Editor's note: The Malaysian Rubber Gloves Manufacturers Association (Margma) has clarified that the US ban on rubber gloves is only against a specific Malaysian firm.
The United States has blocked the import of goods suspected to have been made with forced labour from five countries.
This includes clothing from China and diamonds from Zimbabwe, US officials said yesterday, after a rare crackdown on slave labour abroad.
The US Customs and Border Protection (CBP) said it seized five different products this week based on information indicating the goods were made using slave labour overseas.
The other items included rubber gloves made in Malaysia, gold mined in the Democratic Republic of the Congo and bone black - charred animal bones - manufactured in Brazil.
Under a 2016 law, it is illegal to import goods into the US that are made entirely or in part by forced labour - which includes prison work, bonded labour and child labour.
“A major part of CBP’s mission is facilitating legitimate trade and travel,” said Acting CBP Commissioner Mark Morgan.
“CBP’s issuing of these five withhold release orders shows that if we suspect a product is made using forced labour, we’ll take that product off US shelves,” Morgan said in a statement.
A company hit with a withhold release order can decide to reroute the shipment and try to sell its products elsewhere or persuade CBP to change its decision by providing documents to demonstrate due diligence and argue the goods are slavery-free.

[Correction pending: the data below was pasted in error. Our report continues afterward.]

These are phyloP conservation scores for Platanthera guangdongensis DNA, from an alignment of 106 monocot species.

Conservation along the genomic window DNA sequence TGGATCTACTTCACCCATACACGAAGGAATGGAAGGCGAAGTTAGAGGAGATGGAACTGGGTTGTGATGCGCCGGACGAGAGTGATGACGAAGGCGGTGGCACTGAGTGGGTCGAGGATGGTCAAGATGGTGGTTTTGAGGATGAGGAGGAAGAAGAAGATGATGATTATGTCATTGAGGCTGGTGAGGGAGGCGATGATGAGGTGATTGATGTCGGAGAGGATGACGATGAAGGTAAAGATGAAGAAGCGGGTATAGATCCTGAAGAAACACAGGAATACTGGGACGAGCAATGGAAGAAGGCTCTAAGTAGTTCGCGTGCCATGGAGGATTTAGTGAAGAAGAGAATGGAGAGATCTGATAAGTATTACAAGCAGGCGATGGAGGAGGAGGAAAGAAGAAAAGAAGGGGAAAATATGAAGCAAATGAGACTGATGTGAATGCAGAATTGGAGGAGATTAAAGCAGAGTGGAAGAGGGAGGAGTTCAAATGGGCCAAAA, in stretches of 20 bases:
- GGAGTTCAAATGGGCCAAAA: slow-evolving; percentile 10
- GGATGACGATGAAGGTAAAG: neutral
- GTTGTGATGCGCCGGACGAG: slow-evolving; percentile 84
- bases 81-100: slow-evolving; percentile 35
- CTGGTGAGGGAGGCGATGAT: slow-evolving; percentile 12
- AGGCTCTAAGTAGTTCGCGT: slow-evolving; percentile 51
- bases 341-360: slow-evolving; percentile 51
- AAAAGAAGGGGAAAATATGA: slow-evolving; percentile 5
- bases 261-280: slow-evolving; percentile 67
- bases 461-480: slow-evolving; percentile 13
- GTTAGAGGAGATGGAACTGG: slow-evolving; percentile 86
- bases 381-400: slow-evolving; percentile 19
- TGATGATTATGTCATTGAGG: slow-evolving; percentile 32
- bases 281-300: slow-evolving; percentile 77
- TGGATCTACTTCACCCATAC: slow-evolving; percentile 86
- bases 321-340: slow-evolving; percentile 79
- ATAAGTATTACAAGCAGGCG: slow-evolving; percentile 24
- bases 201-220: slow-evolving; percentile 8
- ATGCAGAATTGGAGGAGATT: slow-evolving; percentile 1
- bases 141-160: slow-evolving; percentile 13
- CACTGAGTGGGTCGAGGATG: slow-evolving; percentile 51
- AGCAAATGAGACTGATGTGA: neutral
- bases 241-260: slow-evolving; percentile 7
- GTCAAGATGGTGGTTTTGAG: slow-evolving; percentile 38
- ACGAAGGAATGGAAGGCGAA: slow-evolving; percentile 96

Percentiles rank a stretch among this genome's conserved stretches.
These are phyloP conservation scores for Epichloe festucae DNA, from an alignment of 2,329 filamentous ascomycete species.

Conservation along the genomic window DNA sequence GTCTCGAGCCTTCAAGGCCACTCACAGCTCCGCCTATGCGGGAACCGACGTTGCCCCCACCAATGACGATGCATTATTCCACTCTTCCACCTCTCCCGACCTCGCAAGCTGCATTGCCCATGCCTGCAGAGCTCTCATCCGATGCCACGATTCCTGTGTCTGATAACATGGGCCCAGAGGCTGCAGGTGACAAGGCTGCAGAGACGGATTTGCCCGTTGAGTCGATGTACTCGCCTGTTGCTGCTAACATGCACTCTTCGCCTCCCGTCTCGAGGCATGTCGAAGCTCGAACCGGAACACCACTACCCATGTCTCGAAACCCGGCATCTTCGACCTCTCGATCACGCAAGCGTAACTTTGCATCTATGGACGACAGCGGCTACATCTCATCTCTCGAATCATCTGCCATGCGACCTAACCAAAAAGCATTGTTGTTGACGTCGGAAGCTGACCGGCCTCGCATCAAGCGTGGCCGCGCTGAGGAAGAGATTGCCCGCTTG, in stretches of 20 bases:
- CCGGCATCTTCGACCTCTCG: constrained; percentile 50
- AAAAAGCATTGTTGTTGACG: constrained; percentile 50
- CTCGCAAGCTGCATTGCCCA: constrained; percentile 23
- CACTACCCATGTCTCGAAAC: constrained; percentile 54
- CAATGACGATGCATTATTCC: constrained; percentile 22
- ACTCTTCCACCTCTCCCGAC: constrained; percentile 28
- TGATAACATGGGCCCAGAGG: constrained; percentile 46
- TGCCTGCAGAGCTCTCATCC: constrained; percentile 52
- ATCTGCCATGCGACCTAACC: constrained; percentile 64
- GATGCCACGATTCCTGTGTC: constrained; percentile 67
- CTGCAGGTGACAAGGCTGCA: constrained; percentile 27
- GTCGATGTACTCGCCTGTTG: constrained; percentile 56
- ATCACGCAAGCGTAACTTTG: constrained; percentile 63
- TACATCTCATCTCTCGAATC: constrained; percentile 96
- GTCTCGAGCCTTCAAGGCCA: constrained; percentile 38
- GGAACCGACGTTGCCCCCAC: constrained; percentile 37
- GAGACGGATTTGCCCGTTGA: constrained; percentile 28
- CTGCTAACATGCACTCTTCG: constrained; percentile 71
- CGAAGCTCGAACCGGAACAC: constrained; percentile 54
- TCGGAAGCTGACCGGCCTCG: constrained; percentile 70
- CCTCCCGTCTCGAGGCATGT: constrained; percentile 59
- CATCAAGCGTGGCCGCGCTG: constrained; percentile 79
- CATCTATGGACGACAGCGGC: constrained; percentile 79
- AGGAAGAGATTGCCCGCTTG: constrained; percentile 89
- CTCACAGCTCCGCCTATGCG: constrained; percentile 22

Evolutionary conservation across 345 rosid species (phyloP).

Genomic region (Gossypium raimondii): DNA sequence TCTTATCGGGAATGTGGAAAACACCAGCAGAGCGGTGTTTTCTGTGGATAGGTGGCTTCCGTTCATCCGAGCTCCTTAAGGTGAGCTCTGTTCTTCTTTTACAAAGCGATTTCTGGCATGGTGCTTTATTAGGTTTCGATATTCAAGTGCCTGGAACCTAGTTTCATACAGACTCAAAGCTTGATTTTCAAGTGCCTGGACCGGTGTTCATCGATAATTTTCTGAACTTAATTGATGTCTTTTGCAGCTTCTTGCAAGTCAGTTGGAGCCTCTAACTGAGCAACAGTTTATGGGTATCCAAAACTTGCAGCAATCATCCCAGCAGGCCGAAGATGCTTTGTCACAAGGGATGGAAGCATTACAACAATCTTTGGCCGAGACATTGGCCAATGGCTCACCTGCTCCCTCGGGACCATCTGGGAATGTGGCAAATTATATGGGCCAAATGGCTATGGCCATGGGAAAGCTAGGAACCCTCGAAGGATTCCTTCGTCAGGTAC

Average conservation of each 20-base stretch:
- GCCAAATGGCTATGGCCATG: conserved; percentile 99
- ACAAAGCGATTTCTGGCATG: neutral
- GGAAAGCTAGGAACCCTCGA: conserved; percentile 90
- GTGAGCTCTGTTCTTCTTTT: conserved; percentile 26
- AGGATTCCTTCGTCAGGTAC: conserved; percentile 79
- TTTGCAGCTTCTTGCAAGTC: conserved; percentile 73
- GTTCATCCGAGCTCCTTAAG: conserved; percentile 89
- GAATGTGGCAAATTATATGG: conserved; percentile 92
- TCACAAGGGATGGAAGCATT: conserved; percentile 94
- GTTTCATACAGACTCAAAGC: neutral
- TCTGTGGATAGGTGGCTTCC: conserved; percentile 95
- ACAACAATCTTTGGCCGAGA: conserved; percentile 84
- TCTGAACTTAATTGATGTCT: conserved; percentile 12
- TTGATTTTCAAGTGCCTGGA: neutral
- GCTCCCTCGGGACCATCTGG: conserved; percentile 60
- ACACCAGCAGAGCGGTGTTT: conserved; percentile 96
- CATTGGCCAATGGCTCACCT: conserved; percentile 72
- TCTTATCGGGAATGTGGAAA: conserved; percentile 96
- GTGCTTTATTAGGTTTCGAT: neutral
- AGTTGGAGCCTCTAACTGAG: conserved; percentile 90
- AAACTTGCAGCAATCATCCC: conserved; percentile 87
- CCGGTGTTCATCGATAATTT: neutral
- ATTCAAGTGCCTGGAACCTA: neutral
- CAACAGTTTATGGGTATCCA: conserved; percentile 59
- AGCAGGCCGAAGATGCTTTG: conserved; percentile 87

More than US$400 billion (RM1.676 trillion) worth of goods, likely to be made by forced labour, enter the US market each year, according to estimates by the Human Trafficking Institute.
Yet reporting by the Thomson Reuters Foundation in April found that only US$6.3 million (RM26.4 million) worth of goods had been blocked since the law banning slave-made imports was passed in 2016.
Prior to the latest crackdown, the CBP had issued seven detention orders since 2016, including chemical compounds, peeled garlic and toys from China and cotton from Turkmenistan.
“It’s exciting to see CBP’s progress toward robust enforcement of this law.
“This is a clear signal to companies that they need due diligence procedures in place that prevent forced labour in their supply chain if they want to sell in the US," said Annick Febrey, head of government and corporate relations at the Human Trafficking Institute.
Neha Misra, senior specialist in migration and human trafficking for advocacy group Solidarity Center, welcomed the “significant step” and said economic pressure could boost the drive for full labour rights for workers in global supply chains.
The US Department of Labour said last year it was boosting its fight against slave-made goods “to safeguard American jobs” for its 325 million citizens and that it was playing a key role in protecting vulnerable workers from abuse worldwide.
About 25 million people globally are victims of forced labour, according to the UN International Labour Organisation.